But there is a drawback to placing mercy into the same category as benevolence and compassion. It is that benevolence and compassion don't require grounds or reasons. 'It was a sunny morning so I happened to be feeling very benevolent' is a sentiment which need raise no moral eyebrows. But if we substitute 'merciful' for 'benevolent' in the example, we have the arbitrary approach of a despot.
To put it another way, for an action to count as benevolent or compassionate, it must be true that a non-benevolent or non-compassionate action or omission would not be wrong. Benevolent and compassionate actions are desirable but they reflect how people happen to be feeling, and feelings can be matters of the luck of nature or of circumstances. But, as opposed to that point of view, my claim is that when it is appropriate to show mercy as in cases B and C above, a non-merciful decision would be wrong.
The argument can be put in a legal context. A legal system is governed by two broad moral ideas: aequum et bonum, the equitable and the good. Now justice in the narrow sense is a function of aequum and mercy is then incompatible with justice. But in the broader sense, justice is a function of the operation of both concepts, and sometimes, to exemplify bonum, mercy must be shown.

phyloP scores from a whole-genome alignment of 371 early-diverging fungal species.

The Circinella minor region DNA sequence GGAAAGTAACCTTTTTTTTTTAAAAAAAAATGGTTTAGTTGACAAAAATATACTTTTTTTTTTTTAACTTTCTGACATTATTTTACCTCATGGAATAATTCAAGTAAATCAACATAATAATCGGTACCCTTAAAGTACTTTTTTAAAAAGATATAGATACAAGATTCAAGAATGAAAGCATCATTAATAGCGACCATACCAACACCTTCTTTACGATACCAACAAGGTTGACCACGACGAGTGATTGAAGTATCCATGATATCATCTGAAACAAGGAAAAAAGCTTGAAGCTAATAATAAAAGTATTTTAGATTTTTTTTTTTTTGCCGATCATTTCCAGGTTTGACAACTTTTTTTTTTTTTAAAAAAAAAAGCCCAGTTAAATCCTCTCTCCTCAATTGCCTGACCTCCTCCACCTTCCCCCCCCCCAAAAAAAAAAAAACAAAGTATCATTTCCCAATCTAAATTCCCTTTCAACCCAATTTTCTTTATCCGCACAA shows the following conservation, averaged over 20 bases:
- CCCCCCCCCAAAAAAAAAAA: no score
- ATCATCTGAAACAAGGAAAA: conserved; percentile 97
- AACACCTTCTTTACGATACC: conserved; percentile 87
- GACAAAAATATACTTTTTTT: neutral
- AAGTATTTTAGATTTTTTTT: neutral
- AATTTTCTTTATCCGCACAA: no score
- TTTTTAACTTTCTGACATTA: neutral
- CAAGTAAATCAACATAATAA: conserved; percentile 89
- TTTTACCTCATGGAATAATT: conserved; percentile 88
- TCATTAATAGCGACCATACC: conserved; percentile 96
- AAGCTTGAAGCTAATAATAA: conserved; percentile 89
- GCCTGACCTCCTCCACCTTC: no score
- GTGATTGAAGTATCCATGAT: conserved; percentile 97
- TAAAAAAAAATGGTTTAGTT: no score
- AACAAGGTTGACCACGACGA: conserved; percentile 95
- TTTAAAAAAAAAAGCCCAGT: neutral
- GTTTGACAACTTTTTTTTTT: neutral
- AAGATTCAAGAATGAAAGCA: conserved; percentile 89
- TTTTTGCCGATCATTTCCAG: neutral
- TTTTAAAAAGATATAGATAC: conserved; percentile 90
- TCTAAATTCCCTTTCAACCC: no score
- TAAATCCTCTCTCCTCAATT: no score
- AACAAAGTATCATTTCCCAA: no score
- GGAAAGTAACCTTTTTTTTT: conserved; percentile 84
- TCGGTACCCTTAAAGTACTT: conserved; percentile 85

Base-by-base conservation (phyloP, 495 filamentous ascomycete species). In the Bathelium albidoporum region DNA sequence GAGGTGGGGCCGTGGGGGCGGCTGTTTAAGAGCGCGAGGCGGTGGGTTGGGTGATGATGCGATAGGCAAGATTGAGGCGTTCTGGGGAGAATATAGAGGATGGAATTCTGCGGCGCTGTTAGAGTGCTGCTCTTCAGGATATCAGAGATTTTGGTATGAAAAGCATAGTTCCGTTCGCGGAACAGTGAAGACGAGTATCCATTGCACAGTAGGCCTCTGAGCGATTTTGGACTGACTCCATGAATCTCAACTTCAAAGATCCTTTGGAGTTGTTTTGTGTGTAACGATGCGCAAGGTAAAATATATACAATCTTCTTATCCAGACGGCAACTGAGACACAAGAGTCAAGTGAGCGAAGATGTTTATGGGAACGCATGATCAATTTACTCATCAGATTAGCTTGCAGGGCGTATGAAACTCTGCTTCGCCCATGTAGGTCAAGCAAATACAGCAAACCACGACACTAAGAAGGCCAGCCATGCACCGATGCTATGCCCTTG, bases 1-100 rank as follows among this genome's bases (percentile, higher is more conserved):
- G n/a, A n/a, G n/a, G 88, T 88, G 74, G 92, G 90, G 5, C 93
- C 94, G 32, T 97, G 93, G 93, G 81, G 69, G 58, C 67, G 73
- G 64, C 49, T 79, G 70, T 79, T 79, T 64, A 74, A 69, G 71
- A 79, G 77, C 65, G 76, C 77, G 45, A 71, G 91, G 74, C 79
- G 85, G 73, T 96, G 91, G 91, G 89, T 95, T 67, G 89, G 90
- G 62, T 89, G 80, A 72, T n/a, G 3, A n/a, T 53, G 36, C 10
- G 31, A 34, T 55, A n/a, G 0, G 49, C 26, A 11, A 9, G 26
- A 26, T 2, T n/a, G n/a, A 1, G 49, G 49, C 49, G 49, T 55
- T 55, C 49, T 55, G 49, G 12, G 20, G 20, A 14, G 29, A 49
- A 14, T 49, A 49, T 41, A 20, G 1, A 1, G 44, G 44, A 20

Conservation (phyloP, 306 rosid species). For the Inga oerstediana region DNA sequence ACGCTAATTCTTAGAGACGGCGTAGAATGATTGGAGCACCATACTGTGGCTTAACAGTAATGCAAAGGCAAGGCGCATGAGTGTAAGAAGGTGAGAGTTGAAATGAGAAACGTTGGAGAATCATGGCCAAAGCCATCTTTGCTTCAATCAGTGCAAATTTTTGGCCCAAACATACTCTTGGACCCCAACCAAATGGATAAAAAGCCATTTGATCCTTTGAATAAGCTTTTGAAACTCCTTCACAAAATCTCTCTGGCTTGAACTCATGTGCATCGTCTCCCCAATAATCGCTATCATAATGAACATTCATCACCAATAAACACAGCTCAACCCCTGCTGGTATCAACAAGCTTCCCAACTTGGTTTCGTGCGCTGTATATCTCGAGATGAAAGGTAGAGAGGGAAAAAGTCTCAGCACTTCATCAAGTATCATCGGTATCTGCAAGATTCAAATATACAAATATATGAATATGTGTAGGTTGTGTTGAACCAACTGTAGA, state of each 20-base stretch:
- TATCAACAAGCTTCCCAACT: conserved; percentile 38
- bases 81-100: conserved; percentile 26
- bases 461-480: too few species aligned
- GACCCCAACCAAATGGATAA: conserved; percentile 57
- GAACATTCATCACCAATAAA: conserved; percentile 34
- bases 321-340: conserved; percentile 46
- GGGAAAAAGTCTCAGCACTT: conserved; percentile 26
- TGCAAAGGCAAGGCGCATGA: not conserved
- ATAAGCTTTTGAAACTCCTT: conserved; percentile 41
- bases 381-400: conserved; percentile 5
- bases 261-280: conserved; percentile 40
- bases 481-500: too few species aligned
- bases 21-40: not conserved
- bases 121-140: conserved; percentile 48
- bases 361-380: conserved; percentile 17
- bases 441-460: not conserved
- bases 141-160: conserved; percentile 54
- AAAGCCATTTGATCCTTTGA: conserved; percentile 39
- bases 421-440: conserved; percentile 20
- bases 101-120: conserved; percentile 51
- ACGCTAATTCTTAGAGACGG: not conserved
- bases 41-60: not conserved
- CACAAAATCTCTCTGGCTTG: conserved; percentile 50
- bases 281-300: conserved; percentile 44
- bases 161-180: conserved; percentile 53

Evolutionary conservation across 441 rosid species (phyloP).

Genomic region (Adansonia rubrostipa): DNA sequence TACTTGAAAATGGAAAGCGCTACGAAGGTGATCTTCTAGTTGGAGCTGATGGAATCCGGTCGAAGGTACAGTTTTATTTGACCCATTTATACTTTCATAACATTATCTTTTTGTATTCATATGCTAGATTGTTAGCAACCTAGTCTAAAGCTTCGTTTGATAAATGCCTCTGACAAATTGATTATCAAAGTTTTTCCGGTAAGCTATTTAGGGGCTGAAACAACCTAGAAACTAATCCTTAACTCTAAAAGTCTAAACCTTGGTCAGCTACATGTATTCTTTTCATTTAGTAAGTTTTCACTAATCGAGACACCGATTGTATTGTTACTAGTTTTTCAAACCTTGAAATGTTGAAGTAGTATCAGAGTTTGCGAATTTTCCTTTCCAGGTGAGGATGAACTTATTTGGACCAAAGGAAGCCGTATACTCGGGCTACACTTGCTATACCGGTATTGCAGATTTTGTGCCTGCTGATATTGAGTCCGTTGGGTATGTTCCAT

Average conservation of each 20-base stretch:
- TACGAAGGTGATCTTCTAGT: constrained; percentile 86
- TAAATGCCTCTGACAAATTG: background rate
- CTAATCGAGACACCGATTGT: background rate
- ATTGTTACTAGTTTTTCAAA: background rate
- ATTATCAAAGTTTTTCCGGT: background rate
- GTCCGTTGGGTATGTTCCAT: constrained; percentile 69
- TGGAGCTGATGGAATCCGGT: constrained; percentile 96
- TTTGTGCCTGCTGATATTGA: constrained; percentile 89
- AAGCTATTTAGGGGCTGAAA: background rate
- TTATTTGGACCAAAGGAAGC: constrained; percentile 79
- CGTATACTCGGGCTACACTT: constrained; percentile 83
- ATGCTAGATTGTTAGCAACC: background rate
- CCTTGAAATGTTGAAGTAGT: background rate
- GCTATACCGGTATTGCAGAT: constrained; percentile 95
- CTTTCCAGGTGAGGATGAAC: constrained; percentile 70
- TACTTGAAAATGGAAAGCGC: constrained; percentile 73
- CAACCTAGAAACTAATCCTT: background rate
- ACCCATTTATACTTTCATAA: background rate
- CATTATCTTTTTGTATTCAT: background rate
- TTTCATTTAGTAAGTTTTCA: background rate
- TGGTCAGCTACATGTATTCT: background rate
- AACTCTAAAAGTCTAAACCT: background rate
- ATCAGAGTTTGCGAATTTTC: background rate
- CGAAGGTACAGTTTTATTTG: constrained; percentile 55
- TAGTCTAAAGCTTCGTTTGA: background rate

Does this mean that mercy is a utilitarian concept? Is the good it exemplifies a utilitarian good? No doubt language and attitudes are sometimes blurred but, as I claimed previously, mercy is a concept most at home in a retributivist context. I suggested that it makes logical sense to speak of giving a pardon for a variety of reasons, including utilitarian ones, but mercy can be said to be shown only where the good aimed at is in some way intrinsic to the situation, such as a good realised through taking into account the quality of the will of the accused. Was the intent in the killing, for example, to relieve suffering? If so, then mercy is to be justified by an appeal to the moral character of the accused.
As I have admitted, there can be unclear cases. For example, suppose a mother of three children ought, in terms of law, to be sent to prison for a year but the judge, in view of the likely effect on the children, decides to exercise mercy and gives her a conditional discharge. Has mercy been generated here by utilitarian considerations? That could be said, but the judge's decision is specifically for the sake of the children in question rather than society more generally. His decision can therefore be seen under the legal umbrella of bonum.
Robin Downie is Emeritus Professor of Moral Philosophy at the University of Glasgow